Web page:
"Coin flippiness" is not a measure of a prolonged time period in Vintage as defined by your "eras" as you've clearly noted a lot of the problem decks have fairly quickly been restricted. Its short periods of time in which a singular problem deck arises that is simultaneously powerful and finishes the game in the first 2/3 turns of the game. I initially highlight decks because of this, and latter highlighted the entire time period of 2000's as that is the time period in which many of these cards found their way onto the restricted list for this very reason. Yes this is a very broad time period, in which I highlighted decks that were of "different eras" as you call it, but a lot of this transition was caused by changes in the restricted list (and some new printings / erratas).
The Chalice+Lodestone Workshop deck was the only coin flip deck that saw a long period of dominance due to Wizards inaction during the time period. I feel this was much more of a result of Wizards not really caring about the format at that time, more so than Workshops being less of a problem than the combo decks. Shops of course also gave players the illusion that they had a chance to get out of their mana lock. Countless arguments by people talking about playing Spirit Guides + Ancient Tombs to break their mana lock...
You bring up Misstep, Mindbreak trap, and the other ways to interact turn 0 with a storm deck, but arguing for these cards is really not that different from players that expected people to play Spirit Guides + Ancient Tombs to beat Shops. The number of cards that interact meaningfully on turn 0 are very few and far between. This creates a tremendous burden on the deck builder to constantly be cognizant of those archetypes.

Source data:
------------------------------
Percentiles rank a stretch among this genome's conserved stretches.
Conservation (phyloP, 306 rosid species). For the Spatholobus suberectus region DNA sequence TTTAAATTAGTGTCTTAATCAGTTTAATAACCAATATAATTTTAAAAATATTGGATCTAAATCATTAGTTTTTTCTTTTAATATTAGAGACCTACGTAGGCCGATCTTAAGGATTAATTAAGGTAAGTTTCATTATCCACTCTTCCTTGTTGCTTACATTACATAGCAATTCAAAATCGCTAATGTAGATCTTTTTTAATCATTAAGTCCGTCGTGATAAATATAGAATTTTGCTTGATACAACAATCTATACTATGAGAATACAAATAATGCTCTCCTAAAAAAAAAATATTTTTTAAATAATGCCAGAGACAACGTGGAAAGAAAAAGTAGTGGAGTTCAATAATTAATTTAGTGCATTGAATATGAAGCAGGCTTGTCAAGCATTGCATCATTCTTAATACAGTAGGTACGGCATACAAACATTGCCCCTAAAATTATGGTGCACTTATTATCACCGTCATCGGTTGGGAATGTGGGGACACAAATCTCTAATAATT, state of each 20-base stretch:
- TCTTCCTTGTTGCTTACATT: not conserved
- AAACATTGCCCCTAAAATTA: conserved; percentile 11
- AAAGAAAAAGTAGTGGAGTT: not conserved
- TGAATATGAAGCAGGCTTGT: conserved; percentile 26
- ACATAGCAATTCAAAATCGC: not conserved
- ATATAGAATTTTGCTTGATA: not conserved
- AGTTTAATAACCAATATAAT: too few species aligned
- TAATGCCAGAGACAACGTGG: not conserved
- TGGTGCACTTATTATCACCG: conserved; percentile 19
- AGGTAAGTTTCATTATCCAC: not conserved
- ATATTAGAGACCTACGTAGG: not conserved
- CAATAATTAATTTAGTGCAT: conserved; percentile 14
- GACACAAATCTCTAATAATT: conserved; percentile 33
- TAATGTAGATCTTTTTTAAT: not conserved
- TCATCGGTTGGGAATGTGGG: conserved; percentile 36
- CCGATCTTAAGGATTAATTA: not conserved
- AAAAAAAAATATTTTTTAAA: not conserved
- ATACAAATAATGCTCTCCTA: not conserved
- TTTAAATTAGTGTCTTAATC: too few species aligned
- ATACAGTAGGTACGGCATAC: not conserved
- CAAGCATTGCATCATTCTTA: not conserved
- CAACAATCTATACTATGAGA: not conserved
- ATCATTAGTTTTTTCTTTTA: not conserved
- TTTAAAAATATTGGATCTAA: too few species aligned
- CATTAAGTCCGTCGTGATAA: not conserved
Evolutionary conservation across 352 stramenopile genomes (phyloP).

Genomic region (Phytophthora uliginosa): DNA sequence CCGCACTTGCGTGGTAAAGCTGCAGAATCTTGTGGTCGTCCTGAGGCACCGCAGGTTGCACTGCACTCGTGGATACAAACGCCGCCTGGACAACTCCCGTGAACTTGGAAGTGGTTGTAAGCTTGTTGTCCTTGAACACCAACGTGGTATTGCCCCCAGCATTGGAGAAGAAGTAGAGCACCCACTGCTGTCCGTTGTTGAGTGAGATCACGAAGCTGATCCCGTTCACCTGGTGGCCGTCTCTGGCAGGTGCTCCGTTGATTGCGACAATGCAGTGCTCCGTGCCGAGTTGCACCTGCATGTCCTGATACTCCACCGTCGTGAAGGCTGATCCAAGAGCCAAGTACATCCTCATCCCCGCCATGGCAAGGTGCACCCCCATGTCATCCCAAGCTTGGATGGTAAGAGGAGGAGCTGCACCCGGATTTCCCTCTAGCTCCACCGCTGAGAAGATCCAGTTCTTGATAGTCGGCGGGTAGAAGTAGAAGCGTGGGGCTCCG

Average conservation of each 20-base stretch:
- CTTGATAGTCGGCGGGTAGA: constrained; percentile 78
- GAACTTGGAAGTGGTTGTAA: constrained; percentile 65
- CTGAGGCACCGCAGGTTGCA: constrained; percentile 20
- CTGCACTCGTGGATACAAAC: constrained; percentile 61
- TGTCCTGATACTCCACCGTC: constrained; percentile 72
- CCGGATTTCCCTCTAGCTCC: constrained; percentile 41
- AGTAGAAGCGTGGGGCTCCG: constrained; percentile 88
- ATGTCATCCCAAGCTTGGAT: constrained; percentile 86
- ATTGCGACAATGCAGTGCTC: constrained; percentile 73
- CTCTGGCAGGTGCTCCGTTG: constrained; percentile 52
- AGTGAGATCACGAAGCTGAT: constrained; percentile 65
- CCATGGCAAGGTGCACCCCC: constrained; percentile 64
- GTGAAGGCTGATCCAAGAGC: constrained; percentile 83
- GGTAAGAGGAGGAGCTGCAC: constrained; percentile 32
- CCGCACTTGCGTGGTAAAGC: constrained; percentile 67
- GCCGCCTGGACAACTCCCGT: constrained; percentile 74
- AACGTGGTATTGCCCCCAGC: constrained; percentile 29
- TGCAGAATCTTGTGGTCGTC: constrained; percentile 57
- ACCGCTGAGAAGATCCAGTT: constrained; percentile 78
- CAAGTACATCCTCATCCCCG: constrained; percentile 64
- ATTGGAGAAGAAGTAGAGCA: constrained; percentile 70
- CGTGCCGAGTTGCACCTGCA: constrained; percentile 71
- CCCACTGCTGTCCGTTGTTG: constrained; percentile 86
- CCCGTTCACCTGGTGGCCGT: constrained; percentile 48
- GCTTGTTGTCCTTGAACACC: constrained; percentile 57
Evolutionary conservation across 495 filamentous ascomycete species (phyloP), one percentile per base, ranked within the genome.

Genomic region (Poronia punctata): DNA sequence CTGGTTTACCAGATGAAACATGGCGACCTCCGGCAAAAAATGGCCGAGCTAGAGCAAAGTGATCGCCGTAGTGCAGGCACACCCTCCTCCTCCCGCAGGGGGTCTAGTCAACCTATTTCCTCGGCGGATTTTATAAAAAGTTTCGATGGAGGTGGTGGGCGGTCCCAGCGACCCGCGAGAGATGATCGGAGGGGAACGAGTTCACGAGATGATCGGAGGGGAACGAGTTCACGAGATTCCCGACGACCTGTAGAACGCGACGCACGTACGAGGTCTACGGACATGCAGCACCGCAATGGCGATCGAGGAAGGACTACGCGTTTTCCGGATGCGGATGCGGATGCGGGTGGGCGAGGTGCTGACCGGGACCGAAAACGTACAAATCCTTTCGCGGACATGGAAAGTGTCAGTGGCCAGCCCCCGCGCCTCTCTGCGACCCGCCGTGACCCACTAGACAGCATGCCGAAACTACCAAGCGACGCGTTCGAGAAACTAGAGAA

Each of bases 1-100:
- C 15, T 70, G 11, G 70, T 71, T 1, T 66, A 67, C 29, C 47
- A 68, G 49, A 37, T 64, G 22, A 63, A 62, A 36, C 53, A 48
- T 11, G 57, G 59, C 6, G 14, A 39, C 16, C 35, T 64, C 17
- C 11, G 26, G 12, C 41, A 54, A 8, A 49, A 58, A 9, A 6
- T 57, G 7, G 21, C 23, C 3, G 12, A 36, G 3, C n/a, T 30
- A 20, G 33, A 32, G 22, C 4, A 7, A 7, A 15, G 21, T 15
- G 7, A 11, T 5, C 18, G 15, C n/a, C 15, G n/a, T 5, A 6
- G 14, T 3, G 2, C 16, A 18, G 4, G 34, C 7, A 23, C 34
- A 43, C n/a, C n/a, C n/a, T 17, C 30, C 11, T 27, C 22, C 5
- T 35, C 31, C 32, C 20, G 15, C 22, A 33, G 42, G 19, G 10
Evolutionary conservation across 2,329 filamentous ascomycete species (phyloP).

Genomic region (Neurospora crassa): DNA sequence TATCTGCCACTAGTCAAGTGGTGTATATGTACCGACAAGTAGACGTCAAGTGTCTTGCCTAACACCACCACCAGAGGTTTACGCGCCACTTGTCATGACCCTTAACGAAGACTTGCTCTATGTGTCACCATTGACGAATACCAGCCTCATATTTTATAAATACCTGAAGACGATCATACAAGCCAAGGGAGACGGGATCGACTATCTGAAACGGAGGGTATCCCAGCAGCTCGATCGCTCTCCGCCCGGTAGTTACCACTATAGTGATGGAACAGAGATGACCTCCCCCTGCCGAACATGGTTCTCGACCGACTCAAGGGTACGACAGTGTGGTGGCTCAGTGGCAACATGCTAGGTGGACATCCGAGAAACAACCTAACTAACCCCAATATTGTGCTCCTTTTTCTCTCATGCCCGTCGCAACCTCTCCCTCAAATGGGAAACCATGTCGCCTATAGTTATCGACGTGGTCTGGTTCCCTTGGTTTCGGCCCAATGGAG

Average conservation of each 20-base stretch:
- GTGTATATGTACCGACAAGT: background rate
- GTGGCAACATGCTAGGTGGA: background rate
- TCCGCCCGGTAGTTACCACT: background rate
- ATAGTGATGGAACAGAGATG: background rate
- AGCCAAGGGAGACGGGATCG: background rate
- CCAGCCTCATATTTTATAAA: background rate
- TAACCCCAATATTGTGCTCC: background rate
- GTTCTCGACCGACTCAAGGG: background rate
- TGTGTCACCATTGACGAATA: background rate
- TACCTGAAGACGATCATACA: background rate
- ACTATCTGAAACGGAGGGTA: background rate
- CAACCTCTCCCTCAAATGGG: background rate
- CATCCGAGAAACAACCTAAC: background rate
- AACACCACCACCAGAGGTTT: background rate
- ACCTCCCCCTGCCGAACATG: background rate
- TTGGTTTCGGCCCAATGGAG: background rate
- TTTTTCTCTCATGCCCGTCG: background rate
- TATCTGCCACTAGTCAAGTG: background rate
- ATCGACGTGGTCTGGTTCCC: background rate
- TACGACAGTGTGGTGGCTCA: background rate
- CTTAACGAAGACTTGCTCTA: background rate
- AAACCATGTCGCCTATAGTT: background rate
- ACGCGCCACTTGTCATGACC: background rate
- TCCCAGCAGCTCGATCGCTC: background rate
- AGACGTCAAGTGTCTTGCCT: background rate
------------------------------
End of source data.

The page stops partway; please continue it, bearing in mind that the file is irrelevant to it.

In our current metagame, PO is on the slower end when you compare to these historic decks. However, it is still very capable of a turn 2 kill and seems geared to go off around turn 3/4. That puts it on the same speed as a game 1 dredge deck. These are the types of combo decks that are good for the format. They keep opponents "honest" so to speak, but don't necessarily force your opponent to play a short list of cards if their deck is fast or controlling enough.
You boil it down to two competing ideas:
In general, having more viable deck choices in Vintage is a good thing.
In general, being able to play games of Magic where both players get to play spells and make meaningful in-game decisions is a good thing.
One involves a greater number of choices in the deck building process, while the other concerns itself with a greater number of choices during the actual game. However, unrestricting these cards that incentivize turn 1 kills are bad for both points. I think we are in agreement that it affects (2) in the sense that the game is over quicker and therefore there are less decisions. It also affects (1) in the ways I just highlighted above. Forcing a player into playing Force of Will, Mental Misstep, and Mindbreak Trap to interact is not a good for deck building. In the same way that forcing a player to play Ingot Chewer, Ancient Tombs, and Spirit Guides to interact with the dominant Workshop decks was not good.
On a separate note, I pointed you to the articles on general magic because they highlight that this is a problem throughout magic. Not just in Vintage. The problem is just exacerbated by a format where turn 1 is more crucial than in other formats. The article on the Mothership discusses the disadvantages of being on the draw for turn 4/5. A point in time which the difference that they boil down to 10 vs 12 mana. In Vintage though we are talking about a difference that is more like one player actually playing cards, while the other player is just sitting there. More than any other format, we should be wary of cards that are pushing us towards these games where one player literally does not get to play a single card from their hand.